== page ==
During my research, I have encountered Seoul’s ‘Root Out Crime By Design’ as the most intriguing CPTED project. Launched in 2012, the project addressed solutions to then incidents of sexual harassment, murders, robberies and arson. Due to a deprived state of districts and subsequent rapid increase of female harassment in South Korean capital, local authorities attempted to substitute police workforce with environmental design. Furthermore, by mapping out crime incidents, they started to collaborate with local communities on environmental solutions for the specified areas (known as ‘salt roads’).
The government initially installed CCTV and IP cameras along with establishing children libraries and ‘salt’ cafes which were run by local residents. Thanks to community participation, gloomy steps were transformed into pleasant walkways, metal gates into cartoon characters and a soulless alleyways into playgrounds. Moreover, all streets were enhanced by yellow-coloured light poles with a map of surrounding areas for an easier navigation. Some of derelict buildings were refurbished and transformed into community and fitness centres (video below). By encouraging joint community participation (Jacobs), Seoul Metropolitan Government significantly improved the city’s image (Newman), which led to reduced crime and vandalism rates (Jeffery).
Jacobs, J. (1961) The Death and Life of Great American Cities. Harmondsworth : Penguin, pp. 39-65.
Numbeo (2019) Crime Index for Country 2019. Available at: https://www.numbeo.com/crime/rankings_by_country.jsp?title=2019 (Accessed: 19 December 2019).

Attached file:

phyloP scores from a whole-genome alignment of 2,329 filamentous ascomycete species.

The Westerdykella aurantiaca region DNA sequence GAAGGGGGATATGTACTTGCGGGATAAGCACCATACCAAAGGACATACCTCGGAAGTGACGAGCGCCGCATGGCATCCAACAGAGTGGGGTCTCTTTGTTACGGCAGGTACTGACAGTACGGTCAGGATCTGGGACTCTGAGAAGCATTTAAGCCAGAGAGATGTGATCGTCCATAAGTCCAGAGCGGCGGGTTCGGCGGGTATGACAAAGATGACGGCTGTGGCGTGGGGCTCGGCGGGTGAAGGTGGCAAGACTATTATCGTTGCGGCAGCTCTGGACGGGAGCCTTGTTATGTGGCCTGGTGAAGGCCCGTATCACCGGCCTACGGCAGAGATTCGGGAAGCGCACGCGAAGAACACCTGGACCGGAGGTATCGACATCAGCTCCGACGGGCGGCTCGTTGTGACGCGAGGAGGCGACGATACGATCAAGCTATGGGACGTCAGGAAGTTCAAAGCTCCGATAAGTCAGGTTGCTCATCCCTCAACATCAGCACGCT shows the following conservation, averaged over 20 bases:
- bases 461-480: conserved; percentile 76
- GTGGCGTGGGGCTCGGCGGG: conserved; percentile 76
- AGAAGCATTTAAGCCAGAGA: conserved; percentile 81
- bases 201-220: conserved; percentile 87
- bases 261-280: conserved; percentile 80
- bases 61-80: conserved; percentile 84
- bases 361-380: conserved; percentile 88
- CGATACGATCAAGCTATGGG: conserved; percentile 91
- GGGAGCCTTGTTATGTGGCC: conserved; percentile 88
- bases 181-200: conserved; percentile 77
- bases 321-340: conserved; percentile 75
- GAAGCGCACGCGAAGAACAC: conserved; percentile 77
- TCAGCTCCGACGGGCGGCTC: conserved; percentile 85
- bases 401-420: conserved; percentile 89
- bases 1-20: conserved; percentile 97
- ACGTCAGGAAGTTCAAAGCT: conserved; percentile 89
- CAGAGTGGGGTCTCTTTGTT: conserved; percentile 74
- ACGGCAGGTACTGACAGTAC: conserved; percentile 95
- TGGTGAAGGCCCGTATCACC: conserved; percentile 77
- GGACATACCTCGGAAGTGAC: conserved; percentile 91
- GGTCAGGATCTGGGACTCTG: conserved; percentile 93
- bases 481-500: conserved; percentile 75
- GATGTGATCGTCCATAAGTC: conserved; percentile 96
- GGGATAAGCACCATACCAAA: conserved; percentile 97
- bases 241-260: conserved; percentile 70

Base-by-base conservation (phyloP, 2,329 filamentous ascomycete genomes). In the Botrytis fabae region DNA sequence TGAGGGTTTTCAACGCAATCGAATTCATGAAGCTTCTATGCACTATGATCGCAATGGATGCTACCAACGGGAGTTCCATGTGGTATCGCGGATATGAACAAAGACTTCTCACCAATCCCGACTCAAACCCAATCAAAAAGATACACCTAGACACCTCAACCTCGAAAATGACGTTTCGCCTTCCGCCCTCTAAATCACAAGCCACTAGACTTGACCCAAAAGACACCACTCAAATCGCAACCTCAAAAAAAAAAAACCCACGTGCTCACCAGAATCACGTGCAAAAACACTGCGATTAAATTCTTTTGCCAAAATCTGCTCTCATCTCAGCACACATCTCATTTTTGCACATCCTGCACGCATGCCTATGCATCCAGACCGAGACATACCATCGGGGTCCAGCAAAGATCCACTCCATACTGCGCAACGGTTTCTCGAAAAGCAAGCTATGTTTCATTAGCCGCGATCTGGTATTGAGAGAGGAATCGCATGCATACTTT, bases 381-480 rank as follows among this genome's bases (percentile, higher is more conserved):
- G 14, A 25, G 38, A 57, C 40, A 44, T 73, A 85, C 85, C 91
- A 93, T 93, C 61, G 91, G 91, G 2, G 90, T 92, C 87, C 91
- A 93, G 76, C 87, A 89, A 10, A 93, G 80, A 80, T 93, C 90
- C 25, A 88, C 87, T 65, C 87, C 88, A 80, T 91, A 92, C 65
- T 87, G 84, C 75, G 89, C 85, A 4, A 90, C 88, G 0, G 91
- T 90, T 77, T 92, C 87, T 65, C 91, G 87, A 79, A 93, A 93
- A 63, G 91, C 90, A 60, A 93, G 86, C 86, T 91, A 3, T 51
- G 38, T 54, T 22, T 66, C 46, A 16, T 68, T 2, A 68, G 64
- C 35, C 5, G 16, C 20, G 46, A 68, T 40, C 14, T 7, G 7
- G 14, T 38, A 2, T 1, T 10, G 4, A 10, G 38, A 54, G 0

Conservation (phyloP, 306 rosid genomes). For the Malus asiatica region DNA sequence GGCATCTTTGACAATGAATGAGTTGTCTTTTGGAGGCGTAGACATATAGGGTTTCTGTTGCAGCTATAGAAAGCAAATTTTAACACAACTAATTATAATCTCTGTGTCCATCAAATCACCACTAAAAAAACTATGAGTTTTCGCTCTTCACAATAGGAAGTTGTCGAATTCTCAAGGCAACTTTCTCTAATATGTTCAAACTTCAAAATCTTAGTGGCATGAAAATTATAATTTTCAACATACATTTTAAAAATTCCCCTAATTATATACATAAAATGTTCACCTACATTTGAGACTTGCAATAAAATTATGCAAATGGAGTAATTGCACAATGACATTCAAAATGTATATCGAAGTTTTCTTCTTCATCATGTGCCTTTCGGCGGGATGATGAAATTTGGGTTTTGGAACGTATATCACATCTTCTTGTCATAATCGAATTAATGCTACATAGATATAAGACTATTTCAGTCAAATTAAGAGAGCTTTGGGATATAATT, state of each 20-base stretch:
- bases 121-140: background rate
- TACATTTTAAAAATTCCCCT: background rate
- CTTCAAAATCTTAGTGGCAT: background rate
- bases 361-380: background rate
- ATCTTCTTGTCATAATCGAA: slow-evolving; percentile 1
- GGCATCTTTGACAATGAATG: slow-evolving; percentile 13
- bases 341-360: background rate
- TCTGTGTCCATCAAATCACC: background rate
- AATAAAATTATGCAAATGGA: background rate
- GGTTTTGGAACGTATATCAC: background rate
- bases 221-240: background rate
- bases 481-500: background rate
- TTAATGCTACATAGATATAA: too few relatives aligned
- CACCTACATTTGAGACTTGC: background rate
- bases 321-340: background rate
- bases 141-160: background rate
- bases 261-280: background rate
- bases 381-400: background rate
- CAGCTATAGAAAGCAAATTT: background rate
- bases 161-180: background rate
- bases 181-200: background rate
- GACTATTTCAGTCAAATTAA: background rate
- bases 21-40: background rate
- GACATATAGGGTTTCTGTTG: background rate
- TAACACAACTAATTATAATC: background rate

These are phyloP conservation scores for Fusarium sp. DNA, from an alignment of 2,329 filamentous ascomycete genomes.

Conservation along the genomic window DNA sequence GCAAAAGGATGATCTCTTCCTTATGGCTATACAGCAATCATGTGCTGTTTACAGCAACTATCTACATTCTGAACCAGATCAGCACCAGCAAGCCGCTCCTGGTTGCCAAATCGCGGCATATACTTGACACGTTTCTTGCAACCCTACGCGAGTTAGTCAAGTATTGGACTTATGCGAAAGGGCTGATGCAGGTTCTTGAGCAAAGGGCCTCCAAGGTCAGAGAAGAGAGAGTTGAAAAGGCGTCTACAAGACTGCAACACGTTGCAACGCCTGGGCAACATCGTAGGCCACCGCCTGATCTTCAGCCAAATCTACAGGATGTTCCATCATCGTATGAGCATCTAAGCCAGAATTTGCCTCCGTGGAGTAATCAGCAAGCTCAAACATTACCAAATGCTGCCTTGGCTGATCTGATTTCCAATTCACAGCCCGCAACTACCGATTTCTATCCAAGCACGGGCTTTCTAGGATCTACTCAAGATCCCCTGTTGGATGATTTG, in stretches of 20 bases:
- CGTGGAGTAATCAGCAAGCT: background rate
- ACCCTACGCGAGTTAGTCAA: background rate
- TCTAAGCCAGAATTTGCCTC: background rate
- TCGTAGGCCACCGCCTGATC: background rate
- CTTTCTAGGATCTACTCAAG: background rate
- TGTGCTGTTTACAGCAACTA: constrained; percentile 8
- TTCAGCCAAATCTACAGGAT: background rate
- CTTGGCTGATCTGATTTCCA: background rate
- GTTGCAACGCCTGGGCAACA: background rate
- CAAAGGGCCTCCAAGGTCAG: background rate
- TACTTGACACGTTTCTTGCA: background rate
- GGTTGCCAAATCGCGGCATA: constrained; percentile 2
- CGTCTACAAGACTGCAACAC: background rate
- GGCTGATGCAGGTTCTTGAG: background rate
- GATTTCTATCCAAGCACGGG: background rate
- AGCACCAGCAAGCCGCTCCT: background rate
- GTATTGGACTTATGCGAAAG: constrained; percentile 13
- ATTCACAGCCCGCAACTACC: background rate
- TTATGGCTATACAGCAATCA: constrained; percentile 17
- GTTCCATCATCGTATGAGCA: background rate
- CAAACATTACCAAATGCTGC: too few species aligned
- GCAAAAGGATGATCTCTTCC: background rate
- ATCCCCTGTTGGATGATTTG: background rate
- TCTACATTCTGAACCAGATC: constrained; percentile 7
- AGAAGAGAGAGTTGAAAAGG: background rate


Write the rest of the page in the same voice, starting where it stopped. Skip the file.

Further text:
Goodyear, S. (2013) A New Way of Understanding ‘Eyes on the Street’. Available at: https://www.citylab.com/equity/2013/07/new-way-understanding-eyes-street/6276/ (Accessed: 19 December 2019).
Newman, O. (1972) Defensible Space: Crime Prevention Through Urban Design. New York : Macmillan, pp. 51-77.
Newman, O. (1972) Defensible Space: Crime Prevention Through Urban Design. New York : Macmillan, pp. 78-101.
Peter David Documentaries (2002) [Video] History’s Mysteries – Silent Witnesses: The Kitty Genovese Murder (History Channel Documentary). Available at: https://www.youtube.com/watch?v=DPSLmQ5QLS0 (Accessed: 21 December 2019).
Newman, O. (1972) Defensible Space: Crime Prevention Through Urban Design. New York : Macmillan, pp. 102-117.
Jeffery, C. (1977) Crime Prevention Through Environmental Design. 2nd edn. Beverly Hills : Sage Publications.
Metropolis (2019) Root Out Crime By Design. Available at: https://www.old.metropolis.org/awards/5th-edition-2014/root-out-crime-design#info (Accessed: 22 December 2019).
Kim, J. (2013) Towards a Design-City (Post-Design-Capital). Available at: https://failedarchitecture.com/towards-a-design-city-post-design-capital/ (Accessed: 22 December 2019).
Won, M. and Choi, Y. (2012) ‘A Study on Roles of the Community Design in Crime Prevention: Focusing on Project called Root out Crime by Design in South Korea’, Engineering and Technology International Journal of Humanities and Social Sciences, 6(12), pp. 3607-3615.
Colquhoun, I. (2004) Design Out Crime: Creating Safe and Sustainable Communities. Oxford, Burlington, MA : Architectural Press.
Poyner, B. (1983) Design Against Crime: Beyond Defensible Space. London : Butterworths.